Fitting an undersaddle piezo pickup on a mandolin,
cittern, mandola or bouzouki
The piezo under-saddle transducer is the most
popular method of amplifying acoustic instruments.
This page outlines the component parts and modifications required
when fitting the Headway HE4/FEQ system on a Shippey cittern.
The method is very similar for the LR Baggs "Element"
and other under-saddle pickups with endpin preamps when installed
in instruments with a similar bridge design.
Piezo pickup components
Piezo cable pickup;
The piezo cable (at the bottom of the photo) sits in the bridge
saddle slot under the saddle.
The cable is 2.3mm in diameter, with an active length of 98mm.
Preamp and Enpin jack socket;
The preamp with onboard fixed EQ modifies the signal from the
piezo to produce a more natural tone at a suitable impedance.
The preamp components are inside the metal sleeve labelled 'Headway'.
The endpin jack accepts a 1/4" jack plug. Inserting the
jack plug switches the battery on. The socket also incorporates
a strap button.
A 9 volt PP3 Alkaline battery powers the preamp. The battery
is held in a pouch which is velcro mounted inside the instrument
and is accessible through the soundhole.
Please note that the pickup manufacturers
insist that installation is carried out by a qualified luthier/techniciann
for the warranty to be valid.
First, make sure that the bridge is in the
correct position and that the instrument plays perfectly in
I use masking tape to mark the bridge location before slackening
With the bridge removed, I'm
drilling a 3mm hole at the treble end of the saddle slot for
the piezo cable to pass out through the bottom of the bridge.
Note that the drill is angled so that the pickup
doesn't have to bend through too sharp an angle. The shielding
around the piezo cable can be damaged if it isn't handled carefully.
Next a hole is drilled through
I position the bridge (with the saddle removed)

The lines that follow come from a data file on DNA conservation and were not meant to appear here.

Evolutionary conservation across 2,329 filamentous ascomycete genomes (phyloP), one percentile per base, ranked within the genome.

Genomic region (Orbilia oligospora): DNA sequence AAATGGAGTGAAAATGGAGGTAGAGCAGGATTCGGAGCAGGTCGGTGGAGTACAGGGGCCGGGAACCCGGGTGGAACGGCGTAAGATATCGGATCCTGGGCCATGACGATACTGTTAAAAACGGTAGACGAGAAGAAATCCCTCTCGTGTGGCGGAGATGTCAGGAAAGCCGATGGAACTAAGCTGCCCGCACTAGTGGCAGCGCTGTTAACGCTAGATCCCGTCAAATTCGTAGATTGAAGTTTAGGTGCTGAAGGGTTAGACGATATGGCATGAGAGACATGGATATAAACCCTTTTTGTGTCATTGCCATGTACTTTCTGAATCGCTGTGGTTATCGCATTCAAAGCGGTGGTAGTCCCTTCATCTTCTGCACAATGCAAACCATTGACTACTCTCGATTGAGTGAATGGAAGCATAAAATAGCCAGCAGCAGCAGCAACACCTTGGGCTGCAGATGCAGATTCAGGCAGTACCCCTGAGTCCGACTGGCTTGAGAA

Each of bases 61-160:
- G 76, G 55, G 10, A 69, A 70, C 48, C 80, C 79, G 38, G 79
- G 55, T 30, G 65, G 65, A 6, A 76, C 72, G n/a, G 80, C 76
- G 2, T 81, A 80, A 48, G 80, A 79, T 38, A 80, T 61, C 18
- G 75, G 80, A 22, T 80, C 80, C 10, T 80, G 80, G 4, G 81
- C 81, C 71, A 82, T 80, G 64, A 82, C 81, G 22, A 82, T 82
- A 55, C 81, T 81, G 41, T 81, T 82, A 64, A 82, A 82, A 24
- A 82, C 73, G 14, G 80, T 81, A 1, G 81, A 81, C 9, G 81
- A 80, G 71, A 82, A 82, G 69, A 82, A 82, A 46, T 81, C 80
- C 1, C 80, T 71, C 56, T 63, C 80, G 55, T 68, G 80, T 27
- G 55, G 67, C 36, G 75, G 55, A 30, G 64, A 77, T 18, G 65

and tension the strings sufficiently the hold the bridge firmly
in place whilst drilling.
It's a good idea to use a slightly smaller diameter
drill than the hole in the bridge, so that there is less chance
of the drill snagging .
Great care must be taken so that the drill doesn't grab
the bridge and rotate it. This could cause horrific damage to
I pass a length of string or
wire through the hole in the soundboard and out through the
soundhole. Then the string is fastened to the end of the pickup
cable with tape, so that I can pull the pickup into place.
The battery holder is attached
to the top block with velcro, allowing relatively easy removal
for battery changing.
The piezo cable is passed through
The cable type of pickup senses vibrations from
all directions, so in addition to string vibration, it can also
pick-up vibrations from the soundboard via the bridge. This
helps achieve a more 'natural' amplified sound with some of
the particular instrument's character preserved.
Here I'm using a metal rod pushed
into the jack socket to guide the endpin jack into place.
The endpin jack needs a 12.5mm (1/2") diameter
hole in the endblock. I use a Fostner bit for this because it
cuts a clean hole and is easy to control.
The nut is tightened on the endpin
jack. The Allen key is used to stop it from rotating and twisting
the wires inside the instrument.
The bone saddle needs to be reduced
in height by 2.3mm to take account of the pickup and maintain
the same action.
Abrasive glued to a flat block helps to keep the bottom of the
saddle flat and square.
In order for the pickup to function properly,
it is critical that the bottom of the saddle and the saddle
slot in the bridge, are absolutely flat and that the saddle
slides freely (but is not loose) in the slot.
The wiring and preamp are hidden inside the instrument. The
only visible clues are the battery pack (visible through the
soundhole) and the endpin jack.
The advantages of the undersaddle pickup are its simplicity,
reliability, quality of sound and high resistance to feedback.